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Vancouver Canucks sign college free agent Akito Hirose

The mobile, two-way defenceman has legitimate NHL upside if he can overcome his slight frame.
The Vancouver Canucks announced Wednesday that they have signed Minnesota State University defenceman Akito Hirose to a one-year, entry-level contract.

A few days after signing centre Max Sasson, the Vancouver Canucks have signed another undrafted free agent out of college hockey, this time a defenceman.

On Wednesday, the Canucks announced the signing of Akito Hirose to a one-year, entry-level contract.

It's an intriguing signing for the Canucks not only because Hirose is a serious talent with legitimate NHL upside, but because of the structure of the deal. A one-year contract for Hirose means that he will immediately be a restricted free agent in the offseason, eligible to sign a more significant deal ahead of what could be his rookie year in the NHL.

Hirose played his junior hockey in the BCHL for the Salmon Arm Silverbacks, where he was a bit of a late bloomer. In his first year of draft eligibility, Hirose had just 10 points in 44 games and didn't garner any draft interest. He continued to grow his game in the BCHL, however, and was a First-Team All-Star a few years later when he led all defencemen in assists and points.

A smooth transition to the NCAA swiftly followed. He was named the NCAA (WCHA) Rookie of the Year as a freshman, then kept adding to his game as a sophomore and junior, to the point that he quickly became one of the top college free agents available.

Hirose has a subtle, detailed game that should translate well to professional hockey. He's the type of modern, mobile defensive defenceman who can retrieve the puck quickly and turn it up ice in a hurry. He also has a fantastic activation game in the offensive zone that creates time and space for his teammates.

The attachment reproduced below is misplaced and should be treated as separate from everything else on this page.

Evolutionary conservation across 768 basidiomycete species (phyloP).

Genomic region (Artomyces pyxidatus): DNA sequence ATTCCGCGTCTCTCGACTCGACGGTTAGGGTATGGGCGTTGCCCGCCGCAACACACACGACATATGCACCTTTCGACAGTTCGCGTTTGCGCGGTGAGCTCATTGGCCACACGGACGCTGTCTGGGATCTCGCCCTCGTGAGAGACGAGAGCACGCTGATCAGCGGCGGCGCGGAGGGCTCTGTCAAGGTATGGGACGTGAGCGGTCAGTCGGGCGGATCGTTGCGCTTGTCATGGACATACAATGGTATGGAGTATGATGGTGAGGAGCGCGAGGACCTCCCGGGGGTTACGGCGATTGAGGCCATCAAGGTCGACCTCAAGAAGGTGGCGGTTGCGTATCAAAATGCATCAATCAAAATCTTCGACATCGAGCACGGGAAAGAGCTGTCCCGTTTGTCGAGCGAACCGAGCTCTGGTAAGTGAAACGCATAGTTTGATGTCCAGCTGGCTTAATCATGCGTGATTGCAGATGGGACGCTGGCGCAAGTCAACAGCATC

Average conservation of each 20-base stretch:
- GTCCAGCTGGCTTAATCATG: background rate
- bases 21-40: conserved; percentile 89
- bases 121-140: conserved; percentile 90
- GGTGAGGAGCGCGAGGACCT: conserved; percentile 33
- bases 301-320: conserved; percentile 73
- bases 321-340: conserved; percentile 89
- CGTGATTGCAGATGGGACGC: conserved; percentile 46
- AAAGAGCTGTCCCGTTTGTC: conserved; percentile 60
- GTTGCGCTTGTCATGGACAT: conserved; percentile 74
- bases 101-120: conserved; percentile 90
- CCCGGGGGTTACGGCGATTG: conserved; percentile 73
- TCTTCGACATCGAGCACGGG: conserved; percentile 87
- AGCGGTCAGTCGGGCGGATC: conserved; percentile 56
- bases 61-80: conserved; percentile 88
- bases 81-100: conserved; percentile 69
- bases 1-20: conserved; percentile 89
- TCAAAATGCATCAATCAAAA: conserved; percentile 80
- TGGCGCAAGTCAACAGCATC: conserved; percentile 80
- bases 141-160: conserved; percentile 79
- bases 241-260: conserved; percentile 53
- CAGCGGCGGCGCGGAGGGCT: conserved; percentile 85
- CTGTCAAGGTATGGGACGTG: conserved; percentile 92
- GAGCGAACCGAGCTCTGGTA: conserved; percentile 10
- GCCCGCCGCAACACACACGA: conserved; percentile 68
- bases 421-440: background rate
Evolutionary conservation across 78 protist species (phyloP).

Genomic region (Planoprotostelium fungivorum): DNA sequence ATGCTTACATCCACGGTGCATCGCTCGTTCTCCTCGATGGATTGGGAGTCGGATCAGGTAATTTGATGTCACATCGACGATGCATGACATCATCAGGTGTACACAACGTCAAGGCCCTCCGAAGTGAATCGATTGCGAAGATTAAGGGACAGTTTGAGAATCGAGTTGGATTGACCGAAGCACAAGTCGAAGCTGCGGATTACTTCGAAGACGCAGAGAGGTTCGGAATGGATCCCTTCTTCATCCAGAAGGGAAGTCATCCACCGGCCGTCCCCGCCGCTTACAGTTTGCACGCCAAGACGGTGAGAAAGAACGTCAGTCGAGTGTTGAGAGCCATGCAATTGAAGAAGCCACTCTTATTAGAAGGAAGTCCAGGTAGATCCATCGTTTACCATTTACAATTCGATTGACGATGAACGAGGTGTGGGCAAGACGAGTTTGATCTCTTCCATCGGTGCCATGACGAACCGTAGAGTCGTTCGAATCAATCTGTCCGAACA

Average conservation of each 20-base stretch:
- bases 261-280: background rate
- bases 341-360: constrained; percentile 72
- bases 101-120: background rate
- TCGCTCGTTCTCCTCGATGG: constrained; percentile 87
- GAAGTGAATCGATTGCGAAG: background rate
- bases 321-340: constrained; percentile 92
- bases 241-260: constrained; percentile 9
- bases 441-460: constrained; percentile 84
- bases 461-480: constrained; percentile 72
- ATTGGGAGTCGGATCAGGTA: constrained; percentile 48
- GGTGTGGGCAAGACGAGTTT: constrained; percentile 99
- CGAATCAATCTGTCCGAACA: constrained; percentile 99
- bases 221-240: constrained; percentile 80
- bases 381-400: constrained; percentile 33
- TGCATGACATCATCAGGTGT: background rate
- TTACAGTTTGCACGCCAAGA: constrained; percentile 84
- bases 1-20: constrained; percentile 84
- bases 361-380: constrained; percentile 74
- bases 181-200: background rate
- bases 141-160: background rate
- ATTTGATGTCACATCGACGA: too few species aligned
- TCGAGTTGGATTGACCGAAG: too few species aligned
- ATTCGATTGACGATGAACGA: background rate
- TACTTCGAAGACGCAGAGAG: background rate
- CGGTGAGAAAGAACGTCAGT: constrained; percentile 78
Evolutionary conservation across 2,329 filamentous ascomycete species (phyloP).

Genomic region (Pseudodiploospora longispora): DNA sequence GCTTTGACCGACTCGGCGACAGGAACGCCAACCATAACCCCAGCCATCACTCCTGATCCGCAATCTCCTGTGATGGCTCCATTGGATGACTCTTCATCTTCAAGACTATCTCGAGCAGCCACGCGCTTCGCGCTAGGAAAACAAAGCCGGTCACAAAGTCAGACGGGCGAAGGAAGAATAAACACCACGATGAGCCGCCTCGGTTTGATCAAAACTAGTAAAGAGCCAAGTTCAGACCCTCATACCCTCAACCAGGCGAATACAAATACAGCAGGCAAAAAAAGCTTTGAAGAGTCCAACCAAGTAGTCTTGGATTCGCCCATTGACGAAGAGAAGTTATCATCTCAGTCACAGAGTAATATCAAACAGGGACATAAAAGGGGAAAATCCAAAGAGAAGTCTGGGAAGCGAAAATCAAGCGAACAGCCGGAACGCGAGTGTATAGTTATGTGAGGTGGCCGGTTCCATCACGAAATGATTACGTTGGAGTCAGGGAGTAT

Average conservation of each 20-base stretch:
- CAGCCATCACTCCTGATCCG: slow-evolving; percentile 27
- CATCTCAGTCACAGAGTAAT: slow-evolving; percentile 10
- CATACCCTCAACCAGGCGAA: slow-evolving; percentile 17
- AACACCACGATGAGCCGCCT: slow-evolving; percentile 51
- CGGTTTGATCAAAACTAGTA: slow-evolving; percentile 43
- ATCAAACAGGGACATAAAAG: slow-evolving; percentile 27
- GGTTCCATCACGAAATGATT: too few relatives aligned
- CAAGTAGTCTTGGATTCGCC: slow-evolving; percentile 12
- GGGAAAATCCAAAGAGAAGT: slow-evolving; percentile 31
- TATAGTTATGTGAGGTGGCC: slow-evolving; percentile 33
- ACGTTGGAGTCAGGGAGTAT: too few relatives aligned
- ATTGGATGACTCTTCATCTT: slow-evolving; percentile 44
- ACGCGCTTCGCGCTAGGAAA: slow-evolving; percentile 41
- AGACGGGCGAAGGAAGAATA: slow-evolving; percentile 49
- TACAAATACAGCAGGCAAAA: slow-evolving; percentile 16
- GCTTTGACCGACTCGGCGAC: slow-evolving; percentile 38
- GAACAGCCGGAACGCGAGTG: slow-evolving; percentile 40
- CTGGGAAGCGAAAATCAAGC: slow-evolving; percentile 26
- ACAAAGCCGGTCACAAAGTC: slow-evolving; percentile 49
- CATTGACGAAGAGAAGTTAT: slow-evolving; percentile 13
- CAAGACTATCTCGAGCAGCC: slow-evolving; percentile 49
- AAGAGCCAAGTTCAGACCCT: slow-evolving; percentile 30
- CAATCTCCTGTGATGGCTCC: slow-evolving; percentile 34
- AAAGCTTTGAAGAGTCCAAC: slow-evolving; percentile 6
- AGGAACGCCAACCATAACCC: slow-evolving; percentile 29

"Hirose generates the majority of his value with small, almost imperceptible plays that improve his team's conditions at every corner of the ice," reads his scouting report from Elite Prospects. "Each defensive zone retrieval is preceded by a series of moves to hide his intended decision, and constant scanning allows him to register threats and options well in advance of collecting the puck."

The biggest question mark for Hirose is how he'll handle the more physical game of the AHL and NHL. At 6'0", Hirose is below average for an NHL defenceman, but the bigger concern is his weight at 170 lbs. Since he's already 23 years old, there's a limit to how much he might be able to bulk up, particularly since the NCAA training schedule typically already includes a lot of time in the gym.

Hirose defends less with his body and more with his skating, with impeccable gap control and an active stick. But the physical game along the boards and in front of the net could still be an issue that could prevent him from becoming a regular in the NHL.

With everything else that he provides, however, Hirose could provide enough value that any physical shortcomings won't matter.